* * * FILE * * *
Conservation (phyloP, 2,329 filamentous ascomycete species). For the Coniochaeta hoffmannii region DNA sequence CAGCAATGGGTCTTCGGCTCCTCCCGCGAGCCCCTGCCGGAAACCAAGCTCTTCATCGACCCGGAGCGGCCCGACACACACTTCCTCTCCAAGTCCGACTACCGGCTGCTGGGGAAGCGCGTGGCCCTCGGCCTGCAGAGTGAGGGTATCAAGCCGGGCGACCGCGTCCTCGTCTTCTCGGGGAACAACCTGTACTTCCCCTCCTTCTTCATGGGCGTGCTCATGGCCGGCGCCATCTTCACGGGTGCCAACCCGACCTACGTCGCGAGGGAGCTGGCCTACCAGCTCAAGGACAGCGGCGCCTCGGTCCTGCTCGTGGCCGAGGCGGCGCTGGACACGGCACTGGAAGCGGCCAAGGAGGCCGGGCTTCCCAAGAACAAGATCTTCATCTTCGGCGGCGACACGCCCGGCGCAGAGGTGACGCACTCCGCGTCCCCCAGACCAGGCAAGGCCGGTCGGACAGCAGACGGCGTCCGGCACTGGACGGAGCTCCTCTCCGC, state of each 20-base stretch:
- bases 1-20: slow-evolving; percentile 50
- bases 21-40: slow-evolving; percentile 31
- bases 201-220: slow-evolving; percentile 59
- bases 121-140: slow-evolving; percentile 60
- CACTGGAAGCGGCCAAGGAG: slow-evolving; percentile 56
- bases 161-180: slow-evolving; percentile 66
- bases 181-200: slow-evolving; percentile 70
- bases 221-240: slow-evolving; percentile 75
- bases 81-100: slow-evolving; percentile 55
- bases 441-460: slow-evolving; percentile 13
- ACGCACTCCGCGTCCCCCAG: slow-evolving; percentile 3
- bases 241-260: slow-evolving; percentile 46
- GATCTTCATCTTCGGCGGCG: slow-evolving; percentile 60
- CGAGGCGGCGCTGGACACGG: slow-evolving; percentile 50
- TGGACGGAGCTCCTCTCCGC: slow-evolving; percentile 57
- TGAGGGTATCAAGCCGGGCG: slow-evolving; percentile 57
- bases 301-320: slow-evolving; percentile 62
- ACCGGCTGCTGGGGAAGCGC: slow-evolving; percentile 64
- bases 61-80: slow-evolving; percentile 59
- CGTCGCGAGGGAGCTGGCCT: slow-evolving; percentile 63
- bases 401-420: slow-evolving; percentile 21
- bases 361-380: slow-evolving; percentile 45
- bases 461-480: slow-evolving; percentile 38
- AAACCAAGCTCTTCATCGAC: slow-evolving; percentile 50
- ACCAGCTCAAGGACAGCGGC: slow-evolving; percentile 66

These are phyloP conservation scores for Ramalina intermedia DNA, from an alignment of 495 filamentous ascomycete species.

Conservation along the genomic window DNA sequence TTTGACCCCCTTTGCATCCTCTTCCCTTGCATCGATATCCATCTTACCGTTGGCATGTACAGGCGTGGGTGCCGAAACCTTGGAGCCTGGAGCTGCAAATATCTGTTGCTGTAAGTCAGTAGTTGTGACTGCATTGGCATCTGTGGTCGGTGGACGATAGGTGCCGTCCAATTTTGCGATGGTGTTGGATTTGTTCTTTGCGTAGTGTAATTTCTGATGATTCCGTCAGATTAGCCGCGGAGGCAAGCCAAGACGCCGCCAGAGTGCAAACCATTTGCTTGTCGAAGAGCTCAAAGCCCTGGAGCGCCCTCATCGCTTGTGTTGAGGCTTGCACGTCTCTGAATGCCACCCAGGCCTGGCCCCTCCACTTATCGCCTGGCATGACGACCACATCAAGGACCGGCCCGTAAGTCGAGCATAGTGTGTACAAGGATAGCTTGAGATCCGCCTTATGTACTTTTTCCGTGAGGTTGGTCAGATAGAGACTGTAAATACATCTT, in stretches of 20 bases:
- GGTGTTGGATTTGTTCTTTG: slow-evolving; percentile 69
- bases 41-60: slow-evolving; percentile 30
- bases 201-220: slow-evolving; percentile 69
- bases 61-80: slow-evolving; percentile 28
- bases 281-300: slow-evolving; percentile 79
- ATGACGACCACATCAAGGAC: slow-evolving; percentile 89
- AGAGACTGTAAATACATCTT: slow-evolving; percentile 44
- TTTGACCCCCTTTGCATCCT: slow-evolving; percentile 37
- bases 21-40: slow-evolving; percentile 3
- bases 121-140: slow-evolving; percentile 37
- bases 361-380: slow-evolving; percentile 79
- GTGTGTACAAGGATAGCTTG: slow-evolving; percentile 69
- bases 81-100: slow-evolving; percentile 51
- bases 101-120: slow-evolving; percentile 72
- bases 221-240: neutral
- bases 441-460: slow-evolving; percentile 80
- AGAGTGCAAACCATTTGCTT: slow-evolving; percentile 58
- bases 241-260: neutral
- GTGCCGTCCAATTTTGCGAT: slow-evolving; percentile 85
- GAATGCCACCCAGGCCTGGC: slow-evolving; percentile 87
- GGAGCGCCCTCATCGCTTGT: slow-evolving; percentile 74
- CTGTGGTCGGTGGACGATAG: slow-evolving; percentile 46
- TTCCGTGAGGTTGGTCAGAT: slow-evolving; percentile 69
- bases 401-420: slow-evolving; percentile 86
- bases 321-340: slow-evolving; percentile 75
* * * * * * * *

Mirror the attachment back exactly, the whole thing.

Conservation (phyloP, 2,329 filamentous ascomycete species). For the Coniochaeta hoffmannii region DNA sequence CAGCAATGGGTCTTCGGCTCCTCCCGCGAGCCCCTGCCGGAAACCAAGCTCTTCATCGACCCGGAGCGGCCCGACACACACTTCCTCTCCAAGTCCGACTACCGGCTGCTGGGGAAGCGCGTGGCCCTCGGCCTGCAGAGTGAGGGTATCAAGCCGGGCGACCGCGTCCTCGTCTTCTCGGGGAACAACCTGTACTTCCCCTCCTTCTTCATGGGCGTGCTCATGGCCGGCGCCATCTTCACGGGTGCCAACCCGACCTACGTCGCGAGGGAGCTGGCCTACCAGCTCAAGGACAGCGGCGCCTCGGTCCTGCTCGTGGCCGAGGCGGCGCTGGACACGGCACTGGAAGCGGCCAAGGAGGCCGGGCTTCCCAAGAACAAGATCTTCATCTTCGGCGGCGACACGCCCGGCGCAGAGGTGACGCACTCCGCGTCCCCCAGACCAGGCAAGGCCGGTCGGACAGCAGACGGCGTCCGGCACTGGACGGAGCTCCTCTCCGC, state of each 20-base stretch:
- bases 1-20: slow-evolving; percentile 50
- bases 21-40: slow-evolving; percentile 31
- bases 201-220: slow-evolving; percentile 59
- bases 121-140: slow-evolving; percentile 60
- CACTGGAAGCGGCCAAGGAG: slow-evolving; percentile 56
- bases 161-180: slow-evolving; percentile 66
- bases 181-200: slow-evolving; percentile 70
- bases 221-240: slow-evolving; percentile 75
- bases 81-100: slow-evolving; percentile 55
- bases 441-460: slow-evolving; percentile 13
- ACGCACTCCGCGTCCCCCAG: slow-evolving; percentile 3
- bases 241-260: slow-evolving; percentile 46
- GATCTTCATCTTCGGCGGCG: slow-evolving; percentile 60
- CGAGGCGGCGCTGGACACGG: slow-evolving; percentile 50
- TGGACGGAGCTCCTCTCCGC: slow-evolving; percentile 57
- TGAGGGTATCAAGCCGGGCG: slow-evolving; percentile 57
- bases 301-320: slow-evolving; percentile 62
- ACCGGCTGCTGGGGAAGCGC: slow-evolving; percentile 64
- bases 61-80: slow-evolving; percentile 59
- CGTCGCGAGGGAGCTGGCCT: slow-evolving; percentile 63
- bases 401-420: slow-evolving; percentile 21
- bases 361-380: slow-evolving; percentile 45
- bases 461-480: slow-evolving; percentile 38
- AAACCAAGCTCTTCATCGAC: slow-evolving; percentile 50
- ACCAGCTCAAGGACAGCGGC: slow-evolving; percentile 66

These are phyloP conservation scores for Ramalina intermedia DNA, from an alignment of 495 filamentous ascomycete species.

Conservation along the genomic window DNA sequence TTTGACCCCCTTTGCATCCTCTTCCCTTGCATCGATATCCATCTTACCGTTGGCATGTACAGGCGTGGGTGCCGAAACCTTGGAGCCTGGAGCTGCAAATATCTGTTGCTGTAAGTCAGTAGTTGTGACTGCATTGGCATCTGTGGTCGGTGGACGATAGGTGCCGTCCAATTTTGCGATGGTGTTGGATTTGTTCTTTGCGTAGTGTAATTTCTGATGATTCCGTCAGATTAGCCGCGGAGGCAAGCCAAGACGCCGCCAGAGTGCAAACCATTTGCTTGTCGAAGAGCTCAAAGCCCTGGAGCGCCCTCATCGCTTGTGTTGAGGCTTGCACGTCTCTGAATGCCACCCAGGCCTGGCCCCTCCACTTATCGCCTGGCATGACGACCACATCAAGGACCGGCCCGTAAGTCGAGCATAGTGTGTACAAGGATAGCTTGAGATCCGCCTTATGTACTTTTTCCGTGAGGTTGGTCAGATAGAGACTGTAAATACATCTT, in stretches of 20 bases:
- GGTGTTGGATTTGTTCTTTG: slow-evolving; percentile 69
- bases 41-60: slow-evolving; percentile 30
- bases 201-220: slow-evolving; percentile 69
- bases 61-80: slow-evolving; percentile 28
- bases 281-300: slow-evolving; percentile 79
- ATGACGACCACATCAAGGAC: slow-evolving; percentile 89
- AGAGACTGTAAATACATCTT: slow-evolving; percentile 44
- TTTGACCCCCTTTGCATCCT: slow-evolving; percentile 37
- bases 21-40: slow-evolving; percentile 3
- bases 121-140: slow-evolving; percentile 37
- bases 361-380: slow-evolving; percentile 79
- GTGTGTACAAGGATAGCTTG: slow-evolving; percentile 69
- bases 81-100: slow-evolving; percentile 51
- bases 101-120: slow-evolving; percentile 72
- bases 221-240: neutral
- bases 441-460: slow-evolving; percentile 80
- AGAGTGCAAACCATTTGCTT: slow-evolving; percentile 58
- bases 241-260: neutral
- GTGCCGTCCAATTTTGCGAT: slow-evolving; percentile 85
- GAATGCCACCCAGGCCTGGC: slow-evolving; percentile 87
- GGAGCGCCCTCATCGCTTGT: slow-evolving; percentile 74
- CTGTGGTCGGTGGACGATAG: slow-evolving; percentile 46
- TTCCGTGAGGTTGGTCAGAT: slow-evolving; percentile 69
- bases 401-420: slow-evolving; percentile 86
- bases 321-340: slow-evolving; percentile 75